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For a home price of $250,000 the minimum down payment would be **$8,750**.

For example, if a mortgage lender requires a 3 percent down payment on a $250,000 home, the homebuyer must pay **at least $7,500** at closing.

As an example, for a $250,000 home, a down payment of 3.5% is **$8,750**, while 20% is $50,000.

Conventional mortgages, like the traditional 30-year fixed rate mortgage, usually require at least a **5%** down payment. If you're buying a home for $200,000, in this case, you'll need $10,000 to secure a home loan.

Pros. A **20%** down payment is widely considered the ideal down payment amount for most loan types and lenders. If you're able to put 20% down on your home, you'll reap a few key benefits.

**The more money you put down, the better**. Your monthly mortgage payment will be lower because you're financing less of the home's purchase price, and you can possibly get a lower mortgage rate.

**Typically, mortgage lenders want you to put 20 percent down on a home purchase because it lowers their lending risk**. It's also a “rule” that most programs charge mortgage insurance if you put less than 20 percent down (though some loans avoid this).

For example, a 20% down payment on a $200,000 house is **$40,000**.

**It's definitely possible to buy a house on a $50K salary**. For many borrowers, low-down-payment loans and down payment assistance programs are putting homeownership within reach. But everyone's budget is different. Even people who make the same annual salary can have different price ranges when they shop for a new home.

You'll also need closing costs and other fees, which typically run between 2 and 5% of the purchase price. **Assuming $10,000 in closing costs, you need $25,000 minimum to position yourself for home ownership.**

**If you make $72,000 a year (the income of the average first-time homebuyer), that's nearly $30,000 you'll have ready for a down payment, closing costs and moving expenses.**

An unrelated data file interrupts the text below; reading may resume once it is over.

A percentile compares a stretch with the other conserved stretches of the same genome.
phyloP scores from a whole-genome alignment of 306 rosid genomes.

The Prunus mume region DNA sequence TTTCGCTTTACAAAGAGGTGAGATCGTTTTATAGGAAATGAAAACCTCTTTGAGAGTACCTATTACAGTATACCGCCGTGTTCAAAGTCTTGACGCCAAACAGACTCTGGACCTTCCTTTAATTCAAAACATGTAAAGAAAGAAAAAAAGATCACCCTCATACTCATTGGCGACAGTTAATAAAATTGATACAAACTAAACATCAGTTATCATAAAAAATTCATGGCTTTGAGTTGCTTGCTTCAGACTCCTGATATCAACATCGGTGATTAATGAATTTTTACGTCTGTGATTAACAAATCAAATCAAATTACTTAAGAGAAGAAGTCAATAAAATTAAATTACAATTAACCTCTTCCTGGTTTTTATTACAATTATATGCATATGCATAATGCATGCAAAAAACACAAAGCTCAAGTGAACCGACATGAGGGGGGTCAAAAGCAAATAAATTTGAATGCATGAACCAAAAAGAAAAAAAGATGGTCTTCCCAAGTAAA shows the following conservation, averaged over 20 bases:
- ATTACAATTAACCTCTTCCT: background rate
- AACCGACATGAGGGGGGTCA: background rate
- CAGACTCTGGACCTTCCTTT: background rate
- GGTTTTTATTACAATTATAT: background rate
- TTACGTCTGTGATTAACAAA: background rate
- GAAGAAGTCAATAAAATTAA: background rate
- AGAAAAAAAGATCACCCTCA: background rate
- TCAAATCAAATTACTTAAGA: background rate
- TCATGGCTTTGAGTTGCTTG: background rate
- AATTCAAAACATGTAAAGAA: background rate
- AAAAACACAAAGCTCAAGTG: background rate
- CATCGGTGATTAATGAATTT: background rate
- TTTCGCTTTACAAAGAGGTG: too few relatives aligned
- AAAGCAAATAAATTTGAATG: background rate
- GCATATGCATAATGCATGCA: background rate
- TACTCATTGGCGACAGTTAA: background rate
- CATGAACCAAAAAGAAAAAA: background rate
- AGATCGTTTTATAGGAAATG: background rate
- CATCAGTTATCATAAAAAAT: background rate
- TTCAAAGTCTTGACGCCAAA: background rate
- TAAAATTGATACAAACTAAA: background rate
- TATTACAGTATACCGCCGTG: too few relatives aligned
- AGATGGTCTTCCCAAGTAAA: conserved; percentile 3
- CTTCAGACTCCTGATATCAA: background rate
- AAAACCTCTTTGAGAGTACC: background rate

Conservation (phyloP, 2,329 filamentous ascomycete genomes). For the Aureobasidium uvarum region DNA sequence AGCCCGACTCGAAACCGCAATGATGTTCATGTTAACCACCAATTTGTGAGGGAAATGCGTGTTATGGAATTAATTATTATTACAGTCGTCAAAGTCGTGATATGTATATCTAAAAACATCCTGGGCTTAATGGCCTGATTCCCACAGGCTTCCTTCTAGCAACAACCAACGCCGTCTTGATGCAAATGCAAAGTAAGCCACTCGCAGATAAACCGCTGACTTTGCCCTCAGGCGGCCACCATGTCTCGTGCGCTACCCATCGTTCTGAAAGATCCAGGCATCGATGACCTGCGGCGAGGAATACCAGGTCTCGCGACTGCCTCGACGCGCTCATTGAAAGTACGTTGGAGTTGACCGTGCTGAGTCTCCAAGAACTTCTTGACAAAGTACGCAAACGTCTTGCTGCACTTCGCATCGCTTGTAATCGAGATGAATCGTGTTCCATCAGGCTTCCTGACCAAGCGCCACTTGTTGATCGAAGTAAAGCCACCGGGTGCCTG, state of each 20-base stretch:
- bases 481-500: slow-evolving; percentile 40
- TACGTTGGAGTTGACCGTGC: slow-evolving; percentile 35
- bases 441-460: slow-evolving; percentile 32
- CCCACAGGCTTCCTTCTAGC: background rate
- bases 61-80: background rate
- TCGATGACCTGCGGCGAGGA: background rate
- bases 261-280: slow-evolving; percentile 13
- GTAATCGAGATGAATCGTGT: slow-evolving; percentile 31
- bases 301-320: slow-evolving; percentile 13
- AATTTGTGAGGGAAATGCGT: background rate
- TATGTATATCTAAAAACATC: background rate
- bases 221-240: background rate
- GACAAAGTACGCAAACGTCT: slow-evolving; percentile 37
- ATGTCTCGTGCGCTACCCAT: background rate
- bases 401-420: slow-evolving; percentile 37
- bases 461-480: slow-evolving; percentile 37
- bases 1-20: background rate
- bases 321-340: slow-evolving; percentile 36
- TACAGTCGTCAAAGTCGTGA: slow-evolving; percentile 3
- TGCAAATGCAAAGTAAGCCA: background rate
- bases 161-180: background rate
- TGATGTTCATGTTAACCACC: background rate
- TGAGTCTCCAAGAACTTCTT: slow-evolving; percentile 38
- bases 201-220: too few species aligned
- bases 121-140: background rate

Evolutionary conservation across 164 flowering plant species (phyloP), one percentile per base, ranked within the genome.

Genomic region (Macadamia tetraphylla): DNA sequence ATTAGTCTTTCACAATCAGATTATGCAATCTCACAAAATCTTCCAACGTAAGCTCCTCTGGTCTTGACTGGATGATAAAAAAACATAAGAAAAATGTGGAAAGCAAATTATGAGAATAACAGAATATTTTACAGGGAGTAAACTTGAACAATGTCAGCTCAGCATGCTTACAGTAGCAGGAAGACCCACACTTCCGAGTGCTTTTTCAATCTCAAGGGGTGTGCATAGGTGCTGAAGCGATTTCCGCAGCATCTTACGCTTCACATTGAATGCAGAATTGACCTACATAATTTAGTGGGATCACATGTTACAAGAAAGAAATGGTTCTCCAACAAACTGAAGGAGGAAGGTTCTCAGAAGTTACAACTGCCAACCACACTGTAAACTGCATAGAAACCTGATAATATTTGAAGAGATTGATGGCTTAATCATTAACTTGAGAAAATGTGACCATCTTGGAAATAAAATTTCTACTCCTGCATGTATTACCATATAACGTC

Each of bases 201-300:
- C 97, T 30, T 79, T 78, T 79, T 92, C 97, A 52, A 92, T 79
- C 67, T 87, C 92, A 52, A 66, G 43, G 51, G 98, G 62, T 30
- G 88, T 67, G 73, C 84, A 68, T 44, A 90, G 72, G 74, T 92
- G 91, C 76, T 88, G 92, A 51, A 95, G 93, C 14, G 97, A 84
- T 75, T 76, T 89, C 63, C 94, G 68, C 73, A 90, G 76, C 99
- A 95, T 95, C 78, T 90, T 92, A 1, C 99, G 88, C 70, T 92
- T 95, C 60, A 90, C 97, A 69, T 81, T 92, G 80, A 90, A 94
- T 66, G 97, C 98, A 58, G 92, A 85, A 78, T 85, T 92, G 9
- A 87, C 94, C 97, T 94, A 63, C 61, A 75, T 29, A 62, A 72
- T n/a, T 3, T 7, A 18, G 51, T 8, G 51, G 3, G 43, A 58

If you make $3,000 a month ($36,000 a year), your DTI with an FHA loan should be no more than $1,290 ($3,000 x 0.43) — which means you can afford a house with a monthly payment that is **no more than $900 ($3,000 x 0.31)**. FHA loans typically allow for a lower down payment and credit score if certain requirements are met.

A conventional loan requires a credit score of at least 620, but it's ideal to have a score of **740 or above**, which could allow you to make a lower down payment, get a more attractive interest rate and save on private mortgage insurance.

You'll typically need **at least 3 percent of the purchase price of the home as a down payment**. Keep in mind that you'll need to put at least 20 percent down to avoid having to pay for mortgage insurance, however. Don't let the mortgage insurance cost scare you, though.

So, for this example you would type **=PMT(.** **05/12,60,200000)**. The formula will return $3,774. That's the monthly payment you need to make if you want to pay off your home mortgage of $200,000 at 5% over five years.

For example, if you're bringing in $175,000 a year, have relatively low monthly debt payments of $1,000 a month and have saved up $100,000 for a down payment, you can afford to spend **$754,916.73** on a home.

On a $350,000, 30-year mortgage with a 3% APR, you can expect a monthly payment of **$1,264.81**, not including taxes and interest (these vary by location and property, so they can't be calculated without more detail).

When attempting to determine how much mortgage you can afford, a general guideline is to multiply your income by at least 2.5 or 3 to get an idea of the maximum housing price you can afford. If you earn approximately $100,000, the maximum price you would be able to afford would be **roughly $300,000**.

A $150,000 30-year mortgage with a 4% interest rate comes with about a **$716 monthly payment**. The exact costs will depend on your loan's term and other details.

Our outlook continues to be that **if you are ready and able to build then now is the best time to do it**. It is anticipated that interest rates will be on a rising trend throughout 2022 and costs will continue to increase, although the cost increases will be at a more normalized rate.

As a result, **consumers today are no longer required to put 20% down for a house** — in fact, some mortgage lenders actually allow down payments as low as 3%. For example, the DreaMaker℠ loan from Chase Bank lets homebuyers put down just 3% of the home's price, as does the HomeReady loan from Ally Bank.

To summarize

The difference between putting down 20% versus 5% is obvious. The amount of interest and private mortgage insurance you save is significant. **The difference between a 5% down payment and 10% down payment becomes less significant**. Going into home ownership with a solid savings balance is necessary.

Research the market, know your budget, and make sure you have all the information you need to make a winning offer. Most importantly, **get pre-approved for financing**. Your offer will look a lot better to the seller with proof in-hand that you can afford the home.